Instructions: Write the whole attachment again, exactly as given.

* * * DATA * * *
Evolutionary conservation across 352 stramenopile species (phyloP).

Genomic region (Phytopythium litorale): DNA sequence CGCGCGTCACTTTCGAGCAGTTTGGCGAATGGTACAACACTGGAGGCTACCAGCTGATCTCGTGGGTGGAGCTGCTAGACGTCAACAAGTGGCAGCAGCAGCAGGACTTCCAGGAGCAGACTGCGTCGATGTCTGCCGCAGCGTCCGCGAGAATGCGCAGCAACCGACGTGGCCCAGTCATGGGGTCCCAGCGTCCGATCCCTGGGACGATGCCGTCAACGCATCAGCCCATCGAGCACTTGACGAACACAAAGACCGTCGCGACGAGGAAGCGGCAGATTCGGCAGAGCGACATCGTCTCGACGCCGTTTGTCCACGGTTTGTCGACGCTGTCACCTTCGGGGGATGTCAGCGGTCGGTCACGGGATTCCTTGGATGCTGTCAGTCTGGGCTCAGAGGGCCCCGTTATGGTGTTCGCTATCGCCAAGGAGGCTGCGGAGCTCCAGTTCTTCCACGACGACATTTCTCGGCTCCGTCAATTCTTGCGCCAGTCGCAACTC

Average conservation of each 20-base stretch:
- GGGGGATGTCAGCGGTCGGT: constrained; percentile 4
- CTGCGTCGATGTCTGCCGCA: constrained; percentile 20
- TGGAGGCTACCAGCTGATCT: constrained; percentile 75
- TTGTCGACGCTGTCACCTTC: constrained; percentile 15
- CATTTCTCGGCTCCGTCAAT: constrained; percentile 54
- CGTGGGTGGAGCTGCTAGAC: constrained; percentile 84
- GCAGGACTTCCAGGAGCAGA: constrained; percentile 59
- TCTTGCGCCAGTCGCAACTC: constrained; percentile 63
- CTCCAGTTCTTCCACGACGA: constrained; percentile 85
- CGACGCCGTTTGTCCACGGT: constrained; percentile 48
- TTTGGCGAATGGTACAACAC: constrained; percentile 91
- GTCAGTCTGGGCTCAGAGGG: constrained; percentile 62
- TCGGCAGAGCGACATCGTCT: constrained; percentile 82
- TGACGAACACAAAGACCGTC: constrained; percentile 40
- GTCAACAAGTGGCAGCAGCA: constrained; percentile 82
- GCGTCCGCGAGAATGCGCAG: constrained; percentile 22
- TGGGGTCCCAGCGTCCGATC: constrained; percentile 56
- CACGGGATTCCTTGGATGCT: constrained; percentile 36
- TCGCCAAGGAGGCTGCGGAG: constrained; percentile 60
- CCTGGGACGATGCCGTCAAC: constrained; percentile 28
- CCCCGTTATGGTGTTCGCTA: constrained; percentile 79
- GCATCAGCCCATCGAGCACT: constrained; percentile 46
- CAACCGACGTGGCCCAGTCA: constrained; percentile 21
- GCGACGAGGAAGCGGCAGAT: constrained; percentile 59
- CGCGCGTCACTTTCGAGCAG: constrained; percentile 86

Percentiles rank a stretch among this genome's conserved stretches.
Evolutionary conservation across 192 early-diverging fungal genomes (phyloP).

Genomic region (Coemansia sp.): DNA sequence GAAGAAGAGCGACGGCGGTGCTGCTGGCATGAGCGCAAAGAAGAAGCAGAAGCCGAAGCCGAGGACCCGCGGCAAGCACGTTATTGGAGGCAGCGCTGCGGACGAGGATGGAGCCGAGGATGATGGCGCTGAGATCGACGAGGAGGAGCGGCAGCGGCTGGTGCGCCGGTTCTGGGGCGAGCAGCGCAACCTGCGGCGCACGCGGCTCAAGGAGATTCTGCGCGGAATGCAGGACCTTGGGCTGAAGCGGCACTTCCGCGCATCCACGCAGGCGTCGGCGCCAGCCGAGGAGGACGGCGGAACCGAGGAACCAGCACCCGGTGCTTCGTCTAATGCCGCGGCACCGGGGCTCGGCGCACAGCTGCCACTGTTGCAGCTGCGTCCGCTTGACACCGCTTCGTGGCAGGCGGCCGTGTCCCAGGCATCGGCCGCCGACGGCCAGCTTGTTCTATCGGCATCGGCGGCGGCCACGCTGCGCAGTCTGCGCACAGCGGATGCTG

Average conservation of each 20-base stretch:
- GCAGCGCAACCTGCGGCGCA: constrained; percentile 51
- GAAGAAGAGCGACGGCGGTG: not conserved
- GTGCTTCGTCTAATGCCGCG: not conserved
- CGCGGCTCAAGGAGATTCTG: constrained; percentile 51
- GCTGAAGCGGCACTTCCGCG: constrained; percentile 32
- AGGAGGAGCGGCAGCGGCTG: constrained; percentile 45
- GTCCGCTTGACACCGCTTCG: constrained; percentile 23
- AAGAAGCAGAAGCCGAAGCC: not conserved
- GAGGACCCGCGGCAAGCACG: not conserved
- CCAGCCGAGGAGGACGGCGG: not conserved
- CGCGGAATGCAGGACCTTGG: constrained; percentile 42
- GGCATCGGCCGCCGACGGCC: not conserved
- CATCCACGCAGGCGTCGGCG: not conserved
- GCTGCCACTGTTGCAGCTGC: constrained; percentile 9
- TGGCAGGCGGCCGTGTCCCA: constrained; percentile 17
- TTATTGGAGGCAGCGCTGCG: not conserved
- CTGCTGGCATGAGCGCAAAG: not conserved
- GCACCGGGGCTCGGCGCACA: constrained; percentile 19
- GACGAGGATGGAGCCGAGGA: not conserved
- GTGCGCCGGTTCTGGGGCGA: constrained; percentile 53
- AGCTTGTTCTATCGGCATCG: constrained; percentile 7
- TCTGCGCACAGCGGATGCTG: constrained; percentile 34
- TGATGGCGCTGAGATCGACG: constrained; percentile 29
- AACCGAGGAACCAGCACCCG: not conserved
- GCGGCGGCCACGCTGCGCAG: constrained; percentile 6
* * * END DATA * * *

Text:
Evolutionary conservation across 352 stramenopile species (phyloP).

Genomic region (Phytopythium litorale): DNA sequence CGCGCGTCACTTTCGAGCAGTTTGGCGAATGGTACAACACTGGAGGCTACCAGCTGATCTCGTGGGTGGAGCTGCTAGACGTCAACAAGTGGCAGCAGCAGCAGGACTTCCAGGAGCAGACTGCGTCGATGTCTGCCGCAGCGTCCGCGAGAATGCGCAGCAACCGACGTGGCCCAGTCATGGGGTCCCAGCGTCCGATCCCTGGGACGATGCCGTCAACGCATCAGCCCATCGAGCACTTGACGAACACAAAGACCGTCGCGACGAGGAAGCGGCAGATTCGGCAGAGCGACATCGTCTCGACGCCGTTTGTCCACGGTTTGTCGACGCTGTCACCTTCGGGGGATGTCAGCGGTCGGTCACGGGATTCCTTGGATGCTGTCAGTCTGGGCTCAGAGGGCCCCGTTATGGTGTTCGCTATCGCCAAGGAGGCTGCGGAGCTCCAGTTCTTCCACGACGACATTTCTCGGCTCCGTCAATTCTTGCGCCAGTCGCAACTC

Average conservation of each 20-base stretch:
- GGGGGATGTCAGCGGTCGGT: constrained; percentile 4
- CTGCGTCGATGTCTGCCGCA: constrained; percentile 20
- TGGAGGCTACCAGCTGATCT: constrained; percentile 75
- TTGTCGACGCTGTCACCTTC: constrained; percentile 15
- CATTTCTCGGCTCCGTCAAT: constrained; percentile 54
- CGTGGGTGGAGCTGCTAGAC: constrained; percentile 84
- GCAGGACTTCCAGGAGCAGA: constrained; percentile 59
- TCTTGCGCCAGTCGCAACTC: constrained; percentile 63
- CTCCAGTTCTTCCACGACGA: constrained; percentile 85
- CGACGCCGTTTGTCCACGGT: constrained; percentile 48
- TTTGGCGAATGGTACAACAC: constrained; percentile 91
- GTCAGTCTGGGCTCAGAGGG: constrained; percentile 62
- TCGGCAGAGCGACATCGTCT: constrained; percentile 82
- TGACGAACACAAAGACCGTC: constrained; percentile 40
- GTCAACAAGTGGCAGCAGCA: constrained; percentile 82
- GCGTCCGCGAGAATGCGCAG: constrained; percentile 22
- TGGGGTCCCAGCGTCCGATC: constrained; percentile 56
- CACGGGATTCCTTGGATGCT: constrained; percentile 36
- TCGCCAAGGAGGCTGCGGAG: constrained; percentile 60
- CCTGGGACGATGCCGTCAAC: constrained; percentile 28
- CCCCGTTATGGTGTTCGCTA: constrained; percentile 79
- GCATCAGCCCATCGAGCACT: constrained; percentile 46
- CAACCGACGTGGCCCAGTCA: constrained; percentile 21
- GCGACGAGGAAGCGGCAGAT: constrained; percentile 59
- CGCGCGTCACTTTCGAGCAG: constrained; percentile 86

Percentiles rank a stretch among this genome's conserved stretches.
Evolutionary conservation across 192 early-diverging fungal genomes (phyloP).

Genomic region (Coemansia sp.): DNA sequence GAAGAAGAGCGACGGCGGTGCTGCTGGCATGAGCGCAAAGAAGAAGCAGAAGCCGAAGCCGAGGACCCGCGGCAAGCACGTTATTGGAGGCAGCGCTGCGGACGAGGATGGAGCCGAGGATGATGGCGCTGAGATCGACGAGGAGGAGCGGCAGCGGCTGGTGCGCCGGTTCTGGGGCGAGCAGCGCAACCTGCGGCGCACGCGGCTCAAGGAGATTCTGCGCGGAATGCAGGACCTTGGGCTGAAGCGGCACTTCCGCGCATCCACGCAGGCGTCGGCGCCAGCCGAGGAGGACGGCGGAACCGAGGAACCAGCACCCGGTGCTTCGTCTAATGCCGCGGCACCGGGGCTCGGCGCACAGCTGCCACTGTTGCAGCTGCGTCCGCTTGACACCGCTTCGTGGCAGGCGGCCGTGTCCCAGGCATCGGCCGCCGACGGCCAGCTTGTTCTATCGGCATCGGCGGCGGCCACGCTGCGCAGTCTGCGCACAGCGGATGCTG

Average conservation of each 20-base stretch:
- GCAGCGCAACCTGCGGCGCA: constrained; percentile 51
- GAAGAAGAGCGACGGCGGTG: not conserved
- GTGCTTCGTCTAATGCCGCG: not conserved
- CGCGGCTCAAGGAGATTCTG: constrained; percentile 51
- GCTGAAGCGGCACTTCCGCG: constrained; percentile 32
- AGGAGGAGCGGCAGCGGCTG: constrained; percentile 45
- GTCCGCTTGACACCGCTTCG: constrained; percentile 23
- AAGAAGCAGAAGCCGAAGCC: not conserved
- GAGGACCCGCGGCAAGCACG: not conserved
- CCAGCCGAGGAGGACGGCGG: not conserved
- CGCGGAATGCAGGACCTTGG: constrained; percentile 42
- GGCATCGGCCGCCGACGGCC: not conserved
- CATCCACGCAGGCGTCGGCG: not conserved
- GCTGCCACTGTTGCAGCTGC: constrained; percentile 9
- TGGCAGGCGGCCGTGTCCCA: constrained; percentile 17
- TTATTGGAGGCAGCGCTGCG: not conserved
- CTGCTGGCATGAGCGCAAAG: not conserved
- GCACCGGGGCTCGGCGCACA: constrained; percentile 19
- GACGAGGATGGAGCCGAGGA: not conserved
- GTGCGCCGGTTCTGGGGCGA: constrained; percentile 53
- AGCTTGTTCTATCGGCATCG: constrained; percentile 7
- TCTGCGCACAGCGGATGCTG: constrained; percentile 34
- TGATGGCGCTGAGATCGACG: constrained; percentile 29
- AACCGAGGAACCAGCACCCG: not conserved
- GCGGCGGCCACGCTGCGCAG: constrained; percentile 6